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A Grateful Heart

The Rev. Dr. William Rich
October 9, 2019

A Grateful Heart

Thou that hast giv’n so much to me,

Give one thing more, a grateful heart.

George Herbert (1593-1633)

 

I was raised to write thank-you notes.  I suppose like most youngsters, I resisted doing so.  But as I grew older, I came slowly to a startling awareness.  In writing the thank-you note, my gratitude for the gift grew. 

 

Every Sunday, the Book of Common Prayer provides us with ways to speak our thanks to God – giving us, as it were, a way to speak a weekly solemn thank-you note.  In fact, the central prayer of the Eucharist is called the Great Thanksgiving, for in it we give thanks that God has not left us alone and lost in this broken world, but has come to dwell with us, loved us, and healed our brokenness through Jesus Christ our Savior. 

 

In Morning Prayer, our longest single prayer is called the General Thanksgiving.  In it we give thanks, as we do in the Eucharist, for God’s “inestimable love in the redemption of the world by our Lord Jesus Christ.”  But in that elegant prayer, we also thank God “for all thy goodness and loving-kindness…for our creation, preservation, and all the blessings of this life.” (BCP, p. 58) 

 

David Steindl-Rast, a Benedictine monk and advocate for interfaith dialogue, says this about gratitude.  “Our mind can recognize a gift as gift, but only our heart can rise to gratefulness.” (Gratefulness, The Heart of Prayer, chapter three)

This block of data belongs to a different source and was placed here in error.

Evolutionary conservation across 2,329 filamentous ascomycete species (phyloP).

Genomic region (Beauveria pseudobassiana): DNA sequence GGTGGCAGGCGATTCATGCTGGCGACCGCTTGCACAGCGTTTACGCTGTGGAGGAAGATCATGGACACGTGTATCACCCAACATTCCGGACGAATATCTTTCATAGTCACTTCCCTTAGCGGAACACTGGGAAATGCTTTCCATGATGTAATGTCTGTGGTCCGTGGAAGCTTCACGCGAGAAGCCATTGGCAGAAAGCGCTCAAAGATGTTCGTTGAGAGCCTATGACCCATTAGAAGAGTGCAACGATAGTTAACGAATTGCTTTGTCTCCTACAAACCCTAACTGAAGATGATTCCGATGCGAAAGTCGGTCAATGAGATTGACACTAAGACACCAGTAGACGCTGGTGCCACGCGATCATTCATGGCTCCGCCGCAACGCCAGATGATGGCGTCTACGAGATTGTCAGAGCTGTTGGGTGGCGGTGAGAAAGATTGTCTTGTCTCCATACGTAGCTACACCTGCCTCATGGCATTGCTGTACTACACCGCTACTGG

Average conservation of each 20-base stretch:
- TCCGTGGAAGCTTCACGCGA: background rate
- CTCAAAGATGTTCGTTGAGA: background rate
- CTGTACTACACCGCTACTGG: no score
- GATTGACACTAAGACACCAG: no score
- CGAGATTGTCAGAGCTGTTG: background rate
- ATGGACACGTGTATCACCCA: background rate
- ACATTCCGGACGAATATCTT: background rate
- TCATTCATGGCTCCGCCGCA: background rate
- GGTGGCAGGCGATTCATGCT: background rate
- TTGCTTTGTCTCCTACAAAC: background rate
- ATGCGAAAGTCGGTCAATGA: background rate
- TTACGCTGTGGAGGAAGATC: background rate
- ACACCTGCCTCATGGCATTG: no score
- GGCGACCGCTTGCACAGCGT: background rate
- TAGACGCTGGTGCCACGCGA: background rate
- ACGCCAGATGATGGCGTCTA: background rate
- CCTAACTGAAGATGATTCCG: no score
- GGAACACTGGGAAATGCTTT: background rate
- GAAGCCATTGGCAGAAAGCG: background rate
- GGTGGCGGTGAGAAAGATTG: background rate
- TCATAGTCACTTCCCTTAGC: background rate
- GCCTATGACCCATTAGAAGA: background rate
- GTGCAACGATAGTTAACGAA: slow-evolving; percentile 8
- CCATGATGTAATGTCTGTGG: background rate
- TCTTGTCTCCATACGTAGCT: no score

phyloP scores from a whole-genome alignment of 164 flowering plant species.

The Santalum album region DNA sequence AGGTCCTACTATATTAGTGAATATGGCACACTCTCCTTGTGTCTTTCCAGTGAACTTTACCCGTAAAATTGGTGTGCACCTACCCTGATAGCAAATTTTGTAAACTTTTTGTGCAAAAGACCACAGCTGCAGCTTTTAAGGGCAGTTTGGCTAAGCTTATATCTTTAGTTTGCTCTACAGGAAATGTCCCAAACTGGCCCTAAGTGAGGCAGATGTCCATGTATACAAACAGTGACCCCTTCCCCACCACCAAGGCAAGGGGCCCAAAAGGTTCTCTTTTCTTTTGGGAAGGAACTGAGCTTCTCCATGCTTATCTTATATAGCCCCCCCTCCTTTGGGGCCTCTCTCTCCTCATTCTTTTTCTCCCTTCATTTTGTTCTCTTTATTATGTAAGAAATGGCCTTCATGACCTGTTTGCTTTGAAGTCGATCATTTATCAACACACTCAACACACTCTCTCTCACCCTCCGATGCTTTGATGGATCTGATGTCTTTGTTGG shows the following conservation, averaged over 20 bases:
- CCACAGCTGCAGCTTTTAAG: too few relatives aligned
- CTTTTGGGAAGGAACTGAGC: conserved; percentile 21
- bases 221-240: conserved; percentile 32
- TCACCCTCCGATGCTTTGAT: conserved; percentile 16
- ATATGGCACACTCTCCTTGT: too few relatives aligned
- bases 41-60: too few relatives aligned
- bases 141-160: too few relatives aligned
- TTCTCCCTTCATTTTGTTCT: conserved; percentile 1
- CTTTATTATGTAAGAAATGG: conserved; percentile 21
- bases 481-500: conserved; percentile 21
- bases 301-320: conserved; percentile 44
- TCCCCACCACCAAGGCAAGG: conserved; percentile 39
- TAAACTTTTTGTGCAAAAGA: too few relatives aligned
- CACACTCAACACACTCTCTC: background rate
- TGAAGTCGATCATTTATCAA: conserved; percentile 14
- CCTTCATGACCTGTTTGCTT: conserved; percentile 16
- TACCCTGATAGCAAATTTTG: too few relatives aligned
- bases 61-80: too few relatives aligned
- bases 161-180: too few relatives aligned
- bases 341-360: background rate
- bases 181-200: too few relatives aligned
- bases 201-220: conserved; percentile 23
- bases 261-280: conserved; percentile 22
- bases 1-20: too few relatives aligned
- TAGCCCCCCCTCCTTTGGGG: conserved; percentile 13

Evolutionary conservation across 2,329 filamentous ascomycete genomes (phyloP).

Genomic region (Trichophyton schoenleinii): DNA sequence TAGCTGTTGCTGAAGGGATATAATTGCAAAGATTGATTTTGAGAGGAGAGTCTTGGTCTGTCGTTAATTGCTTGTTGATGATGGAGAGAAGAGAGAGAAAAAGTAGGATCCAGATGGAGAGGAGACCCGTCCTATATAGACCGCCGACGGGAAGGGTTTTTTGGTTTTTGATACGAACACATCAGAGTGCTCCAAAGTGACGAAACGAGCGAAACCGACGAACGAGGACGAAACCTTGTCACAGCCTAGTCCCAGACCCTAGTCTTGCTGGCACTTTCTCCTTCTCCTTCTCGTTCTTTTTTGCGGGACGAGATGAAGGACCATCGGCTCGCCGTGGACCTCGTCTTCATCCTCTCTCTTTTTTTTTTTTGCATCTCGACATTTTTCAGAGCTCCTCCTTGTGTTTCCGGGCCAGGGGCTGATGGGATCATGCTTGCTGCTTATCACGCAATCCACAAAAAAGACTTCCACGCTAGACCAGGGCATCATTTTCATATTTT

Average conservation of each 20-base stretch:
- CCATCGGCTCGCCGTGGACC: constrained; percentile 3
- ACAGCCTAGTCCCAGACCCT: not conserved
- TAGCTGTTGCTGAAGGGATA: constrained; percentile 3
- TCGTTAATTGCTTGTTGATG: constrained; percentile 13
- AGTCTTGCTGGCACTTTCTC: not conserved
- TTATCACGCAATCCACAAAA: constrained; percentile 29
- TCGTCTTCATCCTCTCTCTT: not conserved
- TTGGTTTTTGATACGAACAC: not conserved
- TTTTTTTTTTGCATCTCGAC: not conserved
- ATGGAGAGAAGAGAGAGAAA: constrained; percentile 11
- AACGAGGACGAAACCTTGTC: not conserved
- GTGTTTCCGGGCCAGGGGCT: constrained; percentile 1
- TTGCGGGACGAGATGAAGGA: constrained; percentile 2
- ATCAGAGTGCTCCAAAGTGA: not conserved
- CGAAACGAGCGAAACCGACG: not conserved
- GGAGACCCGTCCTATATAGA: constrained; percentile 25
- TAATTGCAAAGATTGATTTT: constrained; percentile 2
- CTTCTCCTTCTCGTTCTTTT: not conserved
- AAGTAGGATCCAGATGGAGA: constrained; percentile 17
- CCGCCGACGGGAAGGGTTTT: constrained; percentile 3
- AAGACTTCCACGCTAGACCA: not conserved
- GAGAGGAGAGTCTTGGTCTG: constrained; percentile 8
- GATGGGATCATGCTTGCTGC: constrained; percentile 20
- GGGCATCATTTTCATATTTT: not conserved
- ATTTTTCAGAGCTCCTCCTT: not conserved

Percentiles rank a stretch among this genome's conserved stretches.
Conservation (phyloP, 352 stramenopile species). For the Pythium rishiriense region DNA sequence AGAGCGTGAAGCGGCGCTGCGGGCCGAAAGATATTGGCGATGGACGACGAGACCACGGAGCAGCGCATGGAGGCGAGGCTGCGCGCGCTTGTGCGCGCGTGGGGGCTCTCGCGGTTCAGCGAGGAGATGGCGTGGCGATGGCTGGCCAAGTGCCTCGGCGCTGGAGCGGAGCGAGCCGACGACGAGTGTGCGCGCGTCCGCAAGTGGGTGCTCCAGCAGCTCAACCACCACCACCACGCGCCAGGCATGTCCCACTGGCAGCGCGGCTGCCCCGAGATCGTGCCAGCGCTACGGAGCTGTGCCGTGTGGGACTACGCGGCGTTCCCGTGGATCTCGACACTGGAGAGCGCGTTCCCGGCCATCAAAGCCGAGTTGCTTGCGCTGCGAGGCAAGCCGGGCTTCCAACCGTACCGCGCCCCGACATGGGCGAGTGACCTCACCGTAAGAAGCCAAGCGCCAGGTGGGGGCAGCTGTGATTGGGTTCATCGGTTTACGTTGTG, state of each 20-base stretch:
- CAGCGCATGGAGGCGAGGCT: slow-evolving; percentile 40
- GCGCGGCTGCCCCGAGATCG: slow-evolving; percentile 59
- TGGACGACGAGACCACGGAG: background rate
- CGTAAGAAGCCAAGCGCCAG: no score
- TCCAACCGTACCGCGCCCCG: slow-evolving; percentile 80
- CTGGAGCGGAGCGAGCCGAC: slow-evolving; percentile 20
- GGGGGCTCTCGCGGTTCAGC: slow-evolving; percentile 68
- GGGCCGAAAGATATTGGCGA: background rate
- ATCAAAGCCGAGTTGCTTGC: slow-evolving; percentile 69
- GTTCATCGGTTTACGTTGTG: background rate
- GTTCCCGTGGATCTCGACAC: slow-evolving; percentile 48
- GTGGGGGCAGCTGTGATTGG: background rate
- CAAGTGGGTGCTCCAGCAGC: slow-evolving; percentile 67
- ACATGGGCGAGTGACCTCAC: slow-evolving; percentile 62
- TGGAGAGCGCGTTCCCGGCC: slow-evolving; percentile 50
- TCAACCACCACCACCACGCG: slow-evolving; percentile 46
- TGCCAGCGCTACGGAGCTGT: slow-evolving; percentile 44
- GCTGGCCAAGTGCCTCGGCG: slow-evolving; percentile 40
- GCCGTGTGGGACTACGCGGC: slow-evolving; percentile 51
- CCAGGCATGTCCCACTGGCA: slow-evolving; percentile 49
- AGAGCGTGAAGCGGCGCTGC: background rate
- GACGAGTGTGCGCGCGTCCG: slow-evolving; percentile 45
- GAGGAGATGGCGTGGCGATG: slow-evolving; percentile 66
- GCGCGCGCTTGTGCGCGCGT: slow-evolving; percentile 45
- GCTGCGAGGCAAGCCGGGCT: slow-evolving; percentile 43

Following Brother David’s words, we might say that praying the set prayers of thanks in the Eucharist or Morning Prayer are ways that our mind recognizes the gifts of God.  And that is a very good thing to do. But might I venture that it is only when we offer our more particular thanks that our hearts rise to full gratefulness?  An analogy: no matter how lovely the words of a store-bought thank-you card, there is nothing quite as heart-lifting as a personal thank-you note from someone who gives his/her whole heart to crafting words of thanks.

 

I have noticed over the years that we Episcopalians seem to find it much easier to speak words of intercession for those in need than to speak our words of thanks for our blessings.  I wonder how our lives might change if we covenanted each Sunday in church to say thank-you to God for at least one particular blessing from the past week?  Brother David seems to think it would transform us for joy.  As he says, “The root of joy is gratefulness….  It is not joy that makes us grateful; it is gratitude that makes us joyful.”

 

This Sunday I promise you I will be offering my gratefulness to God for at least one blessing I want to remember from this week.  Will you join me and offer your own gratefulness?  Who knows - maybe it will bring us joy?

 

With gratitude to God for you and our whole Trinity community,

Bill           

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